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Technical Paper

Cycle Resolved Combustion and Pre-Ignition Diagnostic Employing Ion Current in a PFI Boosted SI Engine

An ion current sensor is employed in a 4 cylinder production SI engine for combustion diagnosis during combustion process, knock, and low speed pre-ignition (LSPI) detection. The results show that the ion current peak value and ion current peak phase have strong correlation with the cylinder pressure and pressure peak phase respectively. The COV of ion current integral value is greater than the COV of IMEP at the same operating condition. Results show that the ion current signal is sensitive to different lambdas. Using ion current signal, the knock in any given cylinder can be detected. Importantly, the ion sensor successfully detected the low speed pre-ignition (LSPI) about more than 20 °CA before spark ignition.
Technical Paper

Effect of Stratification on Ion Distribution in HCCI Combustion Using 3D-CFD with Detailed Chemistry

Ion current sensing, which usually employs a spark plug as its sensor to obtain feedback signal from different types of combustion in SI engines, may be applied to HCCI combustion sensing instead of a prohibitively expensive piezoelectric pressure transducer. However, studies showed that the ion current detected by a spark plug sensor is a localized signal within the vicinity of the sensor's electrode gap, being affected by conditions around it. To find out better and feasible ion probe positions, a 3D-CFD model with a detailed surrogate mechanism containing 1423 species and 6106 reactions was employed to study the effect of stratification on ion distribution in HCCI combustion. The simulation results indicate that the monitor probe 1, 8 and 9 are more stable and reliable than the others. IONmax and dIONmax are more accurate to estimate CA50 and dQmax respectively.
Technical Paper

Stratified Mixture Formation and Combustion Process for Wall-guided Stratified-charge DISI Engines with Different Piston Bowls by Simulation

This paper presents the simulation of in-cylinder stratified mixture formation, spray motion, combustion and emissions in a four-stroke and four valves direct injection spark ignition (DISI) engine with a pent-roof combustion chamber by the computational fluid dynamics (CFD) code. The Extended Coherent Flame Combustion Model (ECFM), implemented in the AVL-Fire codes, was employed. The key parameters of spray characteristics related to computing settings, such as skew angle, cone angle and flow per pulse width with experimental measurements were compared. The numerical analysis is mainly focused on how the tumble flow ratio and geometry of piston bowls affect the motion of charge/spray in-cylinder, the formation of stratified mixture and the combustion and emissions (NO and CO₂) for the wall-guided stratified-charge spark-ignition DISI engine.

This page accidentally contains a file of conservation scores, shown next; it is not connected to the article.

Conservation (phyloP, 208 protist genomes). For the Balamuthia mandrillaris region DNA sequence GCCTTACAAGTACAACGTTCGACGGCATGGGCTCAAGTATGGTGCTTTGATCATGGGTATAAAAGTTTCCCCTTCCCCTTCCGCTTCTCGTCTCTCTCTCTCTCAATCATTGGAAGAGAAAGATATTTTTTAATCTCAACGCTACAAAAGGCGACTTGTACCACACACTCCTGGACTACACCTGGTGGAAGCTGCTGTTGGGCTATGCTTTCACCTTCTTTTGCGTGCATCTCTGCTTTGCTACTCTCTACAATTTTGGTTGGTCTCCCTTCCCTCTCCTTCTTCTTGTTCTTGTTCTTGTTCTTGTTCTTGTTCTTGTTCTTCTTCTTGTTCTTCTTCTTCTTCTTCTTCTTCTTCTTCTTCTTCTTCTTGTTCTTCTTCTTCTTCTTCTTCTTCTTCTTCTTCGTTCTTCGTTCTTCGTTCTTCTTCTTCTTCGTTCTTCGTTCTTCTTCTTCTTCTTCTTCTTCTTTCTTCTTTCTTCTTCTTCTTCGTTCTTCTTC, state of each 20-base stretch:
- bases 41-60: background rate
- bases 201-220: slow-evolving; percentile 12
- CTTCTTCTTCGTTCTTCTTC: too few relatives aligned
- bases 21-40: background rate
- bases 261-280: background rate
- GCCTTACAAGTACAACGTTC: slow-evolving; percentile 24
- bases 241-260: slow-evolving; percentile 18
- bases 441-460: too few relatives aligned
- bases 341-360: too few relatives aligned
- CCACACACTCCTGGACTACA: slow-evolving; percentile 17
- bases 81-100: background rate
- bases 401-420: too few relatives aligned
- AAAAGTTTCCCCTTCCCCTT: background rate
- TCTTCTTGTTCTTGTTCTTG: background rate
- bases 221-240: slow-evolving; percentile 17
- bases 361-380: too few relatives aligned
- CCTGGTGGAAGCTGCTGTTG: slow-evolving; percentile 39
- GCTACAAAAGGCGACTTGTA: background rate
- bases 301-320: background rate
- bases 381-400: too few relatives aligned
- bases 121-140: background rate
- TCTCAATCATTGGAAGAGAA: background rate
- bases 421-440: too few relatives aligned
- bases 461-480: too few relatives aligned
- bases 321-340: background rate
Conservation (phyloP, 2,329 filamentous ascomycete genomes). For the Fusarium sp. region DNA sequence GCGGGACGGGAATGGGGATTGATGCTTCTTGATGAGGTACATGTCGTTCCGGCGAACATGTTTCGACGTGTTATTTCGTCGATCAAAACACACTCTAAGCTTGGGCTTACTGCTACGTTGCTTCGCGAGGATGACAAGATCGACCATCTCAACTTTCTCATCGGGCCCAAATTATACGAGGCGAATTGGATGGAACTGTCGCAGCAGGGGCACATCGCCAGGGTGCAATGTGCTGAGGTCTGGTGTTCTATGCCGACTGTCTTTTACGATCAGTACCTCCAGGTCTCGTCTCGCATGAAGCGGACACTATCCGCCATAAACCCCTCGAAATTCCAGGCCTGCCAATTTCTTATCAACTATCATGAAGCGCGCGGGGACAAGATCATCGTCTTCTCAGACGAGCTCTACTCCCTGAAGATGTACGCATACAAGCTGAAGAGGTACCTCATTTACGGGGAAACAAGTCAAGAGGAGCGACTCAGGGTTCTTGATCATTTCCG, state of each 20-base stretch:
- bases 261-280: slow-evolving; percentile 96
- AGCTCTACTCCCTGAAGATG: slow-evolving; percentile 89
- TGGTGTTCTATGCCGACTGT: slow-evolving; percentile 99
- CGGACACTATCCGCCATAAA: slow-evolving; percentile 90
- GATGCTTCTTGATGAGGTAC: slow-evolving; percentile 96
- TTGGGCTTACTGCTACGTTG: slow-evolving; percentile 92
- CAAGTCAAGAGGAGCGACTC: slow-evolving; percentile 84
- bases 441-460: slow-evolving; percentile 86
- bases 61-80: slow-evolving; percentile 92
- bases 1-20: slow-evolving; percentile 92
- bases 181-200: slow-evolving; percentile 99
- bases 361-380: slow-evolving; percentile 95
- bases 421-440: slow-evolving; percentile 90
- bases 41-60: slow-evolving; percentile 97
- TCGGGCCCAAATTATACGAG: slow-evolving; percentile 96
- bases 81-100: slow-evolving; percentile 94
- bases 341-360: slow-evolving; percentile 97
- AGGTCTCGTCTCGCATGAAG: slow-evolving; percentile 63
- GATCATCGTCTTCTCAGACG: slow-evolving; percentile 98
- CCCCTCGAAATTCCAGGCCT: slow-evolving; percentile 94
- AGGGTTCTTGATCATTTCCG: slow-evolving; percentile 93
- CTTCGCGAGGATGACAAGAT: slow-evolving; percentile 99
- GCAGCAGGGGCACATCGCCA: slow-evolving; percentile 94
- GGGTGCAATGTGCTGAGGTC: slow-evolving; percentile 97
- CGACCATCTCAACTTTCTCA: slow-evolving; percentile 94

Technical Paper

Study of Combustion Characteristics of a Quasi Internal Combustion Rankine Cycle Engine

Internal combustion Rankine cycle (ICRC) engine uses oxygen instead of air as oxidant during the combustion process, therefore totally eliminates the emission of NOx. CO2 could be captured after separated from the exhaust gas, the latter are mainly water vapor and CO2, through condensation at a relatively low price, and thus an ultra-low emission working cycle is achieved. Moreover, water is heated up by exhaust gas and injected into the cylinder during the combustion process to control combustion temperature, and evaporation of the water mist would increase working fluid inside the cylinder, therefore enhance indicated thermal efficiency. This study investigates the combustion characteristics of a quasi ICRC on a single-cylinder SI engine fueled with propane. Gas mixture of O2/CO2 is employed to simulate EGR in order to control in-cylinder temperature.
Technical Paper

Study of the Combustion and Emission Characteristics of a Quasi ICRC Engine Under Different Engine Loads

A novel reciprocating engine version of oxy-fuel combustion cycle combined with water direct injection (known as internal combustion rankine cycle) is presented in this paper. Water is injected near top dead center to control the reaction rate of the oxy-fuel mixture, as well as the peak in-cylinder temperature. The evaporation of the water mist will increase the mass of working gas inside the cylinder, and enhances the thermo efficiency and MEP. Moreover, the injected water is heated up through heat exchangers by both engine coolant and exhaust gas, and the waste heat is effectively recovered this way. This study investigates the combustion and emission characteristics of ICRC under different engine loads based on a single-cylinder, air-cooled SI engine fueled with propane. An extra diesel injector is employed to inject water with high injection temperature (160°C).
Technical Paper

The Effect of High-Power Capacitive Spark Discharge on the Ignition and Flame Propagation in a Lean and Diluted Cylinder Charge

Research studies have suggested that changes to the ignition system are required to generate a more robust flame kernel in order to secure the ignition process for the future advanced high efficiency spark-ignition (SI) engines. In a typical inductive ignition system, the spark discharge is initiated by a transient high-power electrical breakdown and sustained by a relatively low-power glow process. The electrical breakdown is characterized as a capacitive discharge process with a small quantity of energy coming mainly from the gap parasitic capacitor. Enhancement of the breakdown is a potential avenue effectively for extending the lean limit of SI engine. In this work, the effect of high-power capacitive spark discharge on the early flame kernel growth of premixed methane-air mixtures is investigated through electrical probing and optical diagnosis.